As much as that data has the potential to provide invaluable information to humanitarian organizations, watchdog groups, and policymakers, there is too much of it to sift through in order to draw insights that could influence important decisions. A team of researchers from Stanford University, however, says it has developed an efficient way. By creating a deep-learning algorithm that can recognize signs of poverty in satellite images – such as condition of roads – the team sorted through a million images to accurately identify economic conditions in five African countries, reported the scientists in the journal Science on Thursday.
For the majority of the world, we don’t have any labels for [satellite] images, so it’s not like people have gone and looked at satellite imagery and said, ‘Ok, here’s a house, here’s a tree, here’s a road,’” Neal Jean, a graduate student in electrical engineering at Stanford University and lead author on the Science paper, tells The Christian Science Monitor. “Since there’s so much imagery, a big part of the problem that we face...is figuring out how to extract useful information from this unstructured data.”
Science - Combining satellite imagery and machine learning to predict poverty
Nailing down how to do this would be a boon for international efforts to track poverty and take stock of general economic conditions around the globe. In some parts of the developing world, international aid organizations such as the World Bank are experimenting with using satellite surveys to collect data remotely, instead of in person, house by house -- a tactic that could save both time and money. In places where there is unreliable data or none available at all, such as in North Korea, satellite photos showing no lights in the country versus the illumination of the world around it, can provide the only insights into economic activity on the ground.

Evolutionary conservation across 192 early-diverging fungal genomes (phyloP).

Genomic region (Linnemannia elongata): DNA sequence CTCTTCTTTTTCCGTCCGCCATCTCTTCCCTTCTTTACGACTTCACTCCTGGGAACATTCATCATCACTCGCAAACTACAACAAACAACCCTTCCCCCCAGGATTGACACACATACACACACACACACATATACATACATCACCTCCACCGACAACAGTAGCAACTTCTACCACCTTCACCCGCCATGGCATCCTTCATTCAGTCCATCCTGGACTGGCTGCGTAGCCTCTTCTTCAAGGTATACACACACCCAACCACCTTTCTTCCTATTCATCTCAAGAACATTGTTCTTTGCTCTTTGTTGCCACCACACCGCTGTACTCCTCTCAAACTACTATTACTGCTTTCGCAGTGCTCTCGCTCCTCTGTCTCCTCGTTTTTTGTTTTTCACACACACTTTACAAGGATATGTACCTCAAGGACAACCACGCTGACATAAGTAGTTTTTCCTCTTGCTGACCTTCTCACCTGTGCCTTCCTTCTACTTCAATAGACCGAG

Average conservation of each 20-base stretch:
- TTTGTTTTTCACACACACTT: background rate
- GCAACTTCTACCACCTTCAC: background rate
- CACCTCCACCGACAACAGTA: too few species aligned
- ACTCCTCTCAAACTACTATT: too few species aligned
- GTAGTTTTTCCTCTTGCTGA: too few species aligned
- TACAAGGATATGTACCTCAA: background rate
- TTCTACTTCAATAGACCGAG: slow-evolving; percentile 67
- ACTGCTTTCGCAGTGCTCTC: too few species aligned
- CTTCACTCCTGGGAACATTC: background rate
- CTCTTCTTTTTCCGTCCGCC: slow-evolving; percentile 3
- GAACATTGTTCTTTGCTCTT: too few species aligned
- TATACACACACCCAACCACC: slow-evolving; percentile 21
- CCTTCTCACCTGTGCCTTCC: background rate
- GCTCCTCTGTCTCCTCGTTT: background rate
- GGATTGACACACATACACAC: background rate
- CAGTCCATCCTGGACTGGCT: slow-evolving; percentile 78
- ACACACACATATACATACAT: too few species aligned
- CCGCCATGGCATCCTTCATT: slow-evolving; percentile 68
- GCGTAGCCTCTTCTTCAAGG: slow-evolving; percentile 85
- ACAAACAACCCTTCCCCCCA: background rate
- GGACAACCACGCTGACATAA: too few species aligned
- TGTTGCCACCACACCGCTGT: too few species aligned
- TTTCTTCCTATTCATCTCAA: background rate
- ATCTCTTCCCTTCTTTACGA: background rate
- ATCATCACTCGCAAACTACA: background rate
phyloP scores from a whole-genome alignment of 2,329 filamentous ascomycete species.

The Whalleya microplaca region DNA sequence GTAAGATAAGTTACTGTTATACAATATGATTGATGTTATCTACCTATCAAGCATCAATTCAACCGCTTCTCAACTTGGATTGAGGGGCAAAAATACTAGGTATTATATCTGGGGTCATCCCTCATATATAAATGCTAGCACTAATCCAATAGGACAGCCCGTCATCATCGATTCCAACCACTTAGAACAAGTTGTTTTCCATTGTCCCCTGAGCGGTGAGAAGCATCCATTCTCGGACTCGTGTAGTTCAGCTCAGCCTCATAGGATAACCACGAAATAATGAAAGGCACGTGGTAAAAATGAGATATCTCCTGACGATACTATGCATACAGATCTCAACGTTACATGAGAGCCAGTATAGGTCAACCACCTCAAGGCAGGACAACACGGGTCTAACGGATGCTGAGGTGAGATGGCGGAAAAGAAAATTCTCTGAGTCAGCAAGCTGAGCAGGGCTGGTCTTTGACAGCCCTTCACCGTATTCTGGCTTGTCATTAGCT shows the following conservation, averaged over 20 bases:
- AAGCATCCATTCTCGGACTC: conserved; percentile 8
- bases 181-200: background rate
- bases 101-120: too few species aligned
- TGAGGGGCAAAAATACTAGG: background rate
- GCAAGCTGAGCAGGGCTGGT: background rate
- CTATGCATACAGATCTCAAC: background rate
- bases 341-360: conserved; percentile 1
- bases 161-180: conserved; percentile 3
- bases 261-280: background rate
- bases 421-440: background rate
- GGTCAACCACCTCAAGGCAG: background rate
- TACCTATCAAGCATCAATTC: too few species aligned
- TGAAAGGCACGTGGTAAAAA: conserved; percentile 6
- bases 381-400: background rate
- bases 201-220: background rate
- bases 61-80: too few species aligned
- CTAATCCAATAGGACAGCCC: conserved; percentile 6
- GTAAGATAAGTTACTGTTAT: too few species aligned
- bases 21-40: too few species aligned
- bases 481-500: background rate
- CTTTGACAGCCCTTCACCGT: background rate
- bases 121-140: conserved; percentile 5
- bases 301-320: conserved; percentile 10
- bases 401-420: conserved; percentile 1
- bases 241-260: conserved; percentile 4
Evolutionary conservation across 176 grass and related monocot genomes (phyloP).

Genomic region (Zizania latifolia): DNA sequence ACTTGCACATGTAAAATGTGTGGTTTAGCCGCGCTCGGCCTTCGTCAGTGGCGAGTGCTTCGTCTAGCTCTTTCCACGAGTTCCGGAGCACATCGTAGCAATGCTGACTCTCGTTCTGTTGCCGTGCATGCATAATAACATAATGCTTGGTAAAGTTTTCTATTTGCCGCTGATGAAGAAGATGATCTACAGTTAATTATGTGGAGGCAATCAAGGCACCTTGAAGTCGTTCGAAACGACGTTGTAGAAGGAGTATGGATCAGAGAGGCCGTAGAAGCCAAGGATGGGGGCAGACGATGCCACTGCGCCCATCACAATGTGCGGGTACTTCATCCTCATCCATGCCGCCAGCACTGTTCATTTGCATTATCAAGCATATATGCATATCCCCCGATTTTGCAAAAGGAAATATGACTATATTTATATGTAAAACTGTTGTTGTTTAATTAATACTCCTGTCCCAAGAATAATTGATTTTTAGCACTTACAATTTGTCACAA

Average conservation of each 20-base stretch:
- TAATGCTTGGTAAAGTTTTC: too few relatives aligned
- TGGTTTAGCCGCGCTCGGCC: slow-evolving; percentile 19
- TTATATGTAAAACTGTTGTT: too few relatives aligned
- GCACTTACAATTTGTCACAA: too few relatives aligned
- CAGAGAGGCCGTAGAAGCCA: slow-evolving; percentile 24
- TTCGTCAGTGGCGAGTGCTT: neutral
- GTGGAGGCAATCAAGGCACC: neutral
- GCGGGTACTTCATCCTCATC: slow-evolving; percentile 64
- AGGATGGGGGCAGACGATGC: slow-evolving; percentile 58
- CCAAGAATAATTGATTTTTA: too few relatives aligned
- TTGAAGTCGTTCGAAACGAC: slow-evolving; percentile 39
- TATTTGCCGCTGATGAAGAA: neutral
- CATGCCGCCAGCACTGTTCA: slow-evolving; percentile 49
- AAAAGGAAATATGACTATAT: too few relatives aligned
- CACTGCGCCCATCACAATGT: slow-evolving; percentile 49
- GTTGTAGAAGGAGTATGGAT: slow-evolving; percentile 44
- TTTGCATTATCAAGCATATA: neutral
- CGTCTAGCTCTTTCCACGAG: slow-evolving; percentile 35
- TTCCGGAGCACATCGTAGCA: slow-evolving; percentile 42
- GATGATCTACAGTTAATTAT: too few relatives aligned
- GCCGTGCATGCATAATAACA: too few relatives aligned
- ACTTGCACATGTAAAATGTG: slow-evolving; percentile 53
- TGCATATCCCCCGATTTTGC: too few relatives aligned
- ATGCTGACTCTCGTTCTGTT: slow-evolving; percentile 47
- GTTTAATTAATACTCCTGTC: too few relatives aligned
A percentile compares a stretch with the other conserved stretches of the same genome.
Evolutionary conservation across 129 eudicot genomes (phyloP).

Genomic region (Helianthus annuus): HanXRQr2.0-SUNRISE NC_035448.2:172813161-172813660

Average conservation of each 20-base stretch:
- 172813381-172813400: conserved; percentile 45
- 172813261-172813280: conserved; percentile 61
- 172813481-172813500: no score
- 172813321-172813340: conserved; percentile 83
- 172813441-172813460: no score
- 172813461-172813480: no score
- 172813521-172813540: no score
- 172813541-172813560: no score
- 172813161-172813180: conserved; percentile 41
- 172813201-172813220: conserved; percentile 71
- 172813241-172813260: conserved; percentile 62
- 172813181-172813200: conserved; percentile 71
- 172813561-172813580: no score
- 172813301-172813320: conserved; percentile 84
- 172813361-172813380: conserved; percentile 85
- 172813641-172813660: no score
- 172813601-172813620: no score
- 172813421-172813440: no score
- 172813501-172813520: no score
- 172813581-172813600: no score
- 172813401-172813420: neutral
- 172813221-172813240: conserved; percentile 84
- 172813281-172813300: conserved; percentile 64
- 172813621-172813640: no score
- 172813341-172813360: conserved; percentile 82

Accurate information about people's needs could influence decisions about where to send aid or build roads or hospitals. On a larger scale, such geographic specificity could help track whether global efforts to reduce poverty in some regions are paying off.
As Mr. Jean and his team point out in Science, “data gaps on the African continent are particularly constraining.” In the first decade of this century, 39 out of 59 African countries conducted fewer than two national surveys that could help paint a picture of poverty conditions there, according to the World Bank. Most of that data is not even publicly available. And 14 countries had no surveys at all.
“These shortcomings have prompted calls for a ‘data revolution’ to sharply scale up data collections efforts within Africa and elsewhere,” writes Jean and his co-authors.
In response, many efforts are underway to apply advanced technologies to poverty alleviation efforts. Orbital Insight, a Palo Alto satellite data analysis company, has worked with the World Bank to help the organization determine where it should allocate more than $100 billion worth of loans each year, as Bloomberg reports. The company uses machine learning to find clues of poverty in reams of photos. Its software counts cars, analyzes the height and shapes of buildings, and measures agricultural activity in remote villages.